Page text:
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“Our college’s teaching awards were originally began with the Parallel Paths Program and, later, a college group called the High Plains Drifters that wanted to recognize teaching excellence at every stage of the veterinary curriculum and thus prioritized the development of new teaching awards during the 2004 academic year,” explained Dr. Ronnie Elmore, associate dean for academic programs, admissions and diversity programs. “While the High Plains Drifters has since disbanded, the college is committed to the continuation of these awards. We have obtained multi-year annual plaques that are displayed in the lobby of Trotter Hall to identify the recipients of these awards on an annual basis, in addition to the plaques that are presented to each of the recipients.”
Dr. Szladovits was named as the recipient of the 2016 Merial Teaching Excellence Award, which is presented in recognition of outstanding instruction of first-year veterinary students. This is his third time receiving this award, having previously been honored in 2007 and 2011. He received a Doctor of Veterinary Medicine degree in 1998, and has previously received teaching awards at his alma mater at the University of Veterinary Medicine, Budapest, Hungary, where he taught anatomy before joining Kansas State University. He is an instructor in the Department of Anatomy and Physiology.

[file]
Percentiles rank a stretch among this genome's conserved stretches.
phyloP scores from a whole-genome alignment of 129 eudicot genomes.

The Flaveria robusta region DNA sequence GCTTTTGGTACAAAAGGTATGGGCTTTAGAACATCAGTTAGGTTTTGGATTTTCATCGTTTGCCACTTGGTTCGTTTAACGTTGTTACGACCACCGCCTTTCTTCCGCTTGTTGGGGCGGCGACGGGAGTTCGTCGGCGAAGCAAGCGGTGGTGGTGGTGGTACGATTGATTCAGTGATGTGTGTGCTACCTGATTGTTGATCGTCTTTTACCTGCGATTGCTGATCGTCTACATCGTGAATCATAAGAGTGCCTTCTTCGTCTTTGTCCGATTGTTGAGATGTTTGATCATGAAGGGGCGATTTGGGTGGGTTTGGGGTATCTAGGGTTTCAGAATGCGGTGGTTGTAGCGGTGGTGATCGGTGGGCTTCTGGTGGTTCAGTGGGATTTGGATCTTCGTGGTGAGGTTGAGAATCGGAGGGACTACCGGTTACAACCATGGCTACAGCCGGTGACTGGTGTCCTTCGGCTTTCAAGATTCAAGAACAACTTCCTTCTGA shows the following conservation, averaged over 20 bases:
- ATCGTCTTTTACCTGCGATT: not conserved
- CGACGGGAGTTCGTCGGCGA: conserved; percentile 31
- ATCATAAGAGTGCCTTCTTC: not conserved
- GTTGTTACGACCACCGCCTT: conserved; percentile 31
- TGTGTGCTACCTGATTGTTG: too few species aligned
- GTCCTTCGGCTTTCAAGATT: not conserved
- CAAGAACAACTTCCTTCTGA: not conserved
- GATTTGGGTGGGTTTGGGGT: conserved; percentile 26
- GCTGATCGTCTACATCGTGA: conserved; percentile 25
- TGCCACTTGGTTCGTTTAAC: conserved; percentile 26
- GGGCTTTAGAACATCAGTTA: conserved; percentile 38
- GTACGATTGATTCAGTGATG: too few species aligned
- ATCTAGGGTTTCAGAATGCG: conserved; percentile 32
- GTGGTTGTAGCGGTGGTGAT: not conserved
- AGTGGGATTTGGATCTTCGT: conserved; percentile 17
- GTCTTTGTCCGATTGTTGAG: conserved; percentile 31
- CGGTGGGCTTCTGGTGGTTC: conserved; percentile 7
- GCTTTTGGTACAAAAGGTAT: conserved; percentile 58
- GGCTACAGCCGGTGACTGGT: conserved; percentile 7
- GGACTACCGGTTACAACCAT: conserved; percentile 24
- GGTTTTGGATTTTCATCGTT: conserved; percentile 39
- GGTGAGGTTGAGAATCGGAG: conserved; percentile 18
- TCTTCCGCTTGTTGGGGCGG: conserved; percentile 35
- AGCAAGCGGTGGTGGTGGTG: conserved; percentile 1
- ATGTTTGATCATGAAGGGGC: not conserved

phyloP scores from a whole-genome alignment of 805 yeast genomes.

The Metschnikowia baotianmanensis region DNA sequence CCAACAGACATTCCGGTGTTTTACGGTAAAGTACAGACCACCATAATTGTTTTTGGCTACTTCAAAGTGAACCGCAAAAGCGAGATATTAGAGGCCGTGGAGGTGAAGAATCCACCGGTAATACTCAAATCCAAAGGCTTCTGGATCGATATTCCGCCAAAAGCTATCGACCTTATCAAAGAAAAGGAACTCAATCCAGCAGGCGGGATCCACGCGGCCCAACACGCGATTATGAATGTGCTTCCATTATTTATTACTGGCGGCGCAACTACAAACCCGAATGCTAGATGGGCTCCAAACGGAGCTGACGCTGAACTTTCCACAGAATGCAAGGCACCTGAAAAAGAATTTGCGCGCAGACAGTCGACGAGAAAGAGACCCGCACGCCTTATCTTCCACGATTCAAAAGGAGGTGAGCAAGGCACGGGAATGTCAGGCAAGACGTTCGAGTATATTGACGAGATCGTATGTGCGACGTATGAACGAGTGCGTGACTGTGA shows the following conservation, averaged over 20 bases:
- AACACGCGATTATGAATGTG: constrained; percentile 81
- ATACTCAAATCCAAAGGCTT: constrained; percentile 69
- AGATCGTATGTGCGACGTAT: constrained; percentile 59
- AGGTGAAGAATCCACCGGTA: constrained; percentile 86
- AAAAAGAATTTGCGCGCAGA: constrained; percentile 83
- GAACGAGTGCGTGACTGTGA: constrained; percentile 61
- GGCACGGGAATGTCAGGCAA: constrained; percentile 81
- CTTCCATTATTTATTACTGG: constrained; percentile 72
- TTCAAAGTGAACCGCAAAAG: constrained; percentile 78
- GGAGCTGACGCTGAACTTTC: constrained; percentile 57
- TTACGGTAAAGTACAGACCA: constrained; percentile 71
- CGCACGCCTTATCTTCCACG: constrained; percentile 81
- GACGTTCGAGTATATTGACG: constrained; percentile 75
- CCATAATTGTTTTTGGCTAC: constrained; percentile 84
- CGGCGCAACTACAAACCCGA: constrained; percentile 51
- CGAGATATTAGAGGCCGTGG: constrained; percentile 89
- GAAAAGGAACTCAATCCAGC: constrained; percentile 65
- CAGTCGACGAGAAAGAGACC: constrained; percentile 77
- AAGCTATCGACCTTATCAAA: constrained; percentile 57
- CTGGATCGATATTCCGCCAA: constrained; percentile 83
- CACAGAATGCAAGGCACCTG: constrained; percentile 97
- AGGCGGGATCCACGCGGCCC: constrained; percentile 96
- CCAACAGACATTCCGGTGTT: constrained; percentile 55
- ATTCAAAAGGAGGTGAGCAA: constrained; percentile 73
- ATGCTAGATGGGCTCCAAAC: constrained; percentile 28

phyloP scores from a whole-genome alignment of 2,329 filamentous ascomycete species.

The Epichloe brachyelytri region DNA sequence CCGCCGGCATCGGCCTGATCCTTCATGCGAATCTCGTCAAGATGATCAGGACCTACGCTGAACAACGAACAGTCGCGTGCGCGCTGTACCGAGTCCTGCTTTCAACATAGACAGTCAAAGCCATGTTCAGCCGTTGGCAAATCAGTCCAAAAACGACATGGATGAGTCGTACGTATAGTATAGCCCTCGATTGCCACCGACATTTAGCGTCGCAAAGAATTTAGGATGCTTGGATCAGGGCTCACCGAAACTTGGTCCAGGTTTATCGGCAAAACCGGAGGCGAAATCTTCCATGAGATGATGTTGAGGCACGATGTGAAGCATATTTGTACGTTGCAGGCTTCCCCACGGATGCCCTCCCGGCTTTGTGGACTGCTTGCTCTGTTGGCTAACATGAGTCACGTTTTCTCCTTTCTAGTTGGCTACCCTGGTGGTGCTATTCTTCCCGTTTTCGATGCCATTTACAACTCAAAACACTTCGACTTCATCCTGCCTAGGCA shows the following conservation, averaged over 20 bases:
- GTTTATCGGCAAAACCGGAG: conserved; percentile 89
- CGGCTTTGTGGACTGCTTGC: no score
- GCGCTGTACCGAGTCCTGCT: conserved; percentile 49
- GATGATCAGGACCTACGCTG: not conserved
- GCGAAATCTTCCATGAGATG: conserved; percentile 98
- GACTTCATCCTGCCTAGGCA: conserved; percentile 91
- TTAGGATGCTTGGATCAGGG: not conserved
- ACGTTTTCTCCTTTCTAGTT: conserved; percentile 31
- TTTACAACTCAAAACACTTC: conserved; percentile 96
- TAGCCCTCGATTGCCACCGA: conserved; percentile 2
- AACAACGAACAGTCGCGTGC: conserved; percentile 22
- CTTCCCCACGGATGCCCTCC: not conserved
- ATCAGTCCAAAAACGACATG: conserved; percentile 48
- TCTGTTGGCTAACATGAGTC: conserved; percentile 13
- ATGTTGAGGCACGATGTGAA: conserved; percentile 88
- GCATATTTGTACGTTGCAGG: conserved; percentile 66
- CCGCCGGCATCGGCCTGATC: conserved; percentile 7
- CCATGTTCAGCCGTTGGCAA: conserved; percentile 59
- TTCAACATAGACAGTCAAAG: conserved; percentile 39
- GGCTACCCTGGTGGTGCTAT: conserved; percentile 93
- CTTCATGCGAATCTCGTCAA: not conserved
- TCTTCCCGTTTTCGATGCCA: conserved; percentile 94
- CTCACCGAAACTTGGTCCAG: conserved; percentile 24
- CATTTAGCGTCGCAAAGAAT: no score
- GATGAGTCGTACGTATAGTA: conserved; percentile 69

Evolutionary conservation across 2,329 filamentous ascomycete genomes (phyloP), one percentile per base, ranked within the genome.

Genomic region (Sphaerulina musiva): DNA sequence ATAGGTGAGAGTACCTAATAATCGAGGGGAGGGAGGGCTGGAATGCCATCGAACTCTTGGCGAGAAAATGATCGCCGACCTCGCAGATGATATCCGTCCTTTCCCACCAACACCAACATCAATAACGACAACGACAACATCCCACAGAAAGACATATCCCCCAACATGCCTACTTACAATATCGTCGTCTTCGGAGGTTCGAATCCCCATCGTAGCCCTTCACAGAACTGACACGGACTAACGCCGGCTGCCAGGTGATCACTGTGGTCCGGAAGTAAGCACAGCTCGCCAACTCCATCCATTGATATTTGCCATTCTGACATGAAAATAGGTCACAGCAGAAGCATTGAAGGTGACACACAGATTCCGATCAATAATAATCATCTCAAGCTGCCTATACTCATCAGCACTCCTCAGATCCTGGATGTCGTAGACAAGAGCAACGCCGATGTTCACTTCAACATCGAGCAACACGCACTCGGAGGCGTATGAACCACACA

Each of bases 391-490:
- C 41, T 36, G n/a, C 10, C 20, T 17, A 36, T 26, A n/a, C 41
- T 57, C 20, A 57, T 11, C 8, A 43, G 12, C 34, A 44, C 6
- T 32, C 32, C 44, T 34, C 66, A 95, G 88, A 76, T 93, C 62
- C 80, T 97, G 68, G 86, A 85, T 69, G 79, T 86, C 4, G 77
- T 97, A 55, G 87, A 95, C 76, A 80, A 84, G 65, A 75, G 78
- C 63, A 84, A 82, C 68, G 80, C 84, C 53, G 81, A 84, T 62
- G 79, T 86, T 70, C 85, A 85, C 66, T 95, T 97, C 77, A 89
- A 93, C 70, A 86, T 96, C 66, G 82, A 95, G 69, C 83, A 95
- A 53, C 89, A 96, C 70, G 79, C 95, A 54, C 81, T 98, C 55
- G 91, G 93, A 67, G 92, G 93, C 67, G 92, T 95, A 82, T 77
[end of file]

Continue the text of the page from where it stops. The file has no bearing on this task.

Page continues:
“Thank you for the hard work of class 2019 during their anatomy course, and I am very glad that I had the opportunity to facilitate this key learning process,” Dr. Szladovits said. “I feel very humbled by being recognized for teaching excellence; it is hard to imagine a better way of acknowledgement of the work I have been doing over the last year. I am extremely thankful for receiving this prestigious award and wish continued success for the entire class for the remainder of their course.”
Dr. Michel Dryden was presented with the 2016 Teaching Excellence in the Second Year Award in recognition of outstanding instruction of second-year veterinary students. He previous was honored with the second-year teaching award in 2006. He earned a bachelor’s degree in 1982 and a DVM degree in 1984, both at Kansas State University. He later earned a master’s degree in 1988 and a Ph.D. in 1990, both from Purdue University, West Lafayette, Indiana. He currently is a University Distinguished Professor of Veterinary Parasitology in the Department of Diagnostic Medicine/Pathobiology in the College of Veterinary Medicine.